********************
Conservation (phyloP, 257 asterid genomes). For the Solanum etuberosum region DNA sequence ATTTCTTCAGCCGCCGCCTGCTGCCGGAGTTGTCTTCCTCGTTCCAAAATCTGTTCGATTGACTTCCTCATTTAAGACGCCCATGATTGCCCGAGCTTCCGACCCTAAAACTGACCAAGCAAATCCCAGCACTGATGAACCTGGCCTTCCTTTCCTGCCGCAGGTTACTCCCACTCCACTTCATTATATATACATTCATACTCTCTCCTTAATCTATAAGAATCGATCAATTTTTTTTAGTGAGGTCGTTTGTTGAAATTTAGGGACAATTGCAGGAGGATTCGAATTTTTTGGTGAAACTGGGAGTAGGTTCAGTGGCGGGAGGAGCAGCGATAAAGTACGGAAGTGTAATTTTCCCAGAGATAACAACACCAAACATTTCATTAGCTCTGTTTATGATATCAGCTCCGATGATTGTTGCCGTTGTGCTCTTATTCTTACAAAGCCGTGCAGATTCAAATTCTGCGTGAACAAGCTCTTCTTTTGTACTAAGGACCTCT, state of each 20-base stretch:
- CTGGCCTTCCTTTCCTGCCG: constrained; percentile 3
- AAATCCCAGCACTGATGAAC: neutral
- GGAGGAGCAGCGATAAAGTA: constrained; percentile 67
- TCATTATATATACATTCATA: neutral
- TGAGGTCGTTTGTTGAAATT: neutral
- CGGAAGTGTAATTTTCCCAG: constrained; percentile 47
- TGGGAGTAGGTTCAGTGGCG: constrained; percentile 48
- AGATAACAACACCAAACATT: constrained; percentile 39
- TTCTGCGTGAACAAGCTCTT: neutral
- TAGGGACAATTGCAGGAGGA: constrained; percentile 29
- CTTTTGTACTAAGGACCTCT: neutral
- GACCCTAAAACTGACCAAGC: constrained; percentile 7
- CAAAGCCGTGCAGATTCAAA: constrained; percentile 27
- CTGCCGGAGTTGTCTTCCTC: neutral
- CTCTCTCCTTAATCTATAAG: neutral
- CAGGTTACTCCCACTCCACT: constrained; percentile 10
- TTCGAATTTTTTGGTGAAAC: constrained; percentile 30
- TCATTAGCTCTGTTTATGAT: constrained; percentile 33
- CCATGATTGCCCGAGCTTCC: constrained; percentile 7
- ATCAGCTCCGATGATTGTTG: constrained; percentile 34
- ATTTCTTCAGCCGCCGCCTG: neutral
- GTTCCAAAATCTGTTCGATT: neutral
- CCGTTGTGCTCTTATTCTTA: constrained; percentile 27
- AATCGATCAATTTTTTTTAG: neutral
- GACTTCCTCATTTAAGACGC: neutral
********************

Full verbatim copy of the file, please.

Conservation (phyloP, 257 asterid genomes). For the Solanum etuberosum region DNA sequence ATTTCTTCAGCCGCCGCCTGCTGCCGGAGTTGTCTTCCTCGTTCCAAAATCTGTTCGATTGACTTCCTCATTTAAGACGCCCATGATTGCCCGAGCTTCCGACCCTAAAACTGACCAAGCAAATCCCAGCACTGATGAACCTGGCCTTCCTTTCCTGCCGCAGGTTACTCCCACTCCACTTCATTATATATACATTCATACTCTCTCCTTAATCTATAAGAATCGATCAATTTTTTTTAGTGAGGTCGTTTGTTGAAATTTAGGGACAATTGCAGGAGGATTCGAATTTTTTGGTGAAACTGGGAGTAGGTTCAGTGGCGGGAGGAGCAGCGATAAAGTACGGAAGTGTAATTTTCCCAGAGATAACAACACCAAACATTTCATTAGCTCTGTTTATGATATCAGCTCCGATGATTGTTGCCGTTGTGCTCTTATTCTTACAAAGCCGTGCAGATTCAAATTCTGCGTGAACAAGCTCTTCTTTTGTACTAAGGACCTCT, state of each 20-base stretch:
- CTGGCCTTCCTTTCCTGCCG: constrained; percentile 3
- AAATCCCAGCACTGATGAAC: neutral
- GGAGGAGCAGCGATAAAGTA: constrained; percentile 67
- TCATTATATATACATTCATA: neutral
- TGAGGTCGTTTGTTGAAATT: neutral
- CGGAAGTGTAATTTTCCCAG: constrained; percentile 47
- TGGGAGTAGGTTCAGTGGCG: constrained; percentile 48
- AGATAACAACACCAAACATT: constrained; percentile 39
- TTCTGCGTGAACAAGCTCTT: neutral
- TAGGGACAATTGCAGGAGGA: constrained; percentile 29
- CTTTTGTACTAAGGACCTCT: neutral
- GACCCTAAAACTGACCAAGC: constrained; percentile 7
- CAAAGCCGTGCAGATTCAAA: constrained; percentile 27
- CTGCCGGAGTTGTCTTCCTC: neutral
- CTCTCTCCTTAATCTATAAG: neutral
- CAGGTTACTCCCACTCCACT: constrained; percentile 10
- TTCGAATTTTTTGGTGAAAC: constrained; percentile 30
- TCATTAGCTCTGTTTATGAT: constrained; percentile 33
- CCATGATTGCCCGAGCTTCC: constrained; percentile 7
- ATCAGCTCCGATGATTGTTG: constrained; percentile 34
- ATTTCTTCAGCCGCCGCCTG: neutral
- GTTCCAAAATCTGTTCGATT: neutral
- CCGTTGTGCTCTTATTCTTA: constrained; percentile 27
- AATCGATCAATTTTTTTTAG: neutral
- GACTTCCTCATTTAAGACGC: neutral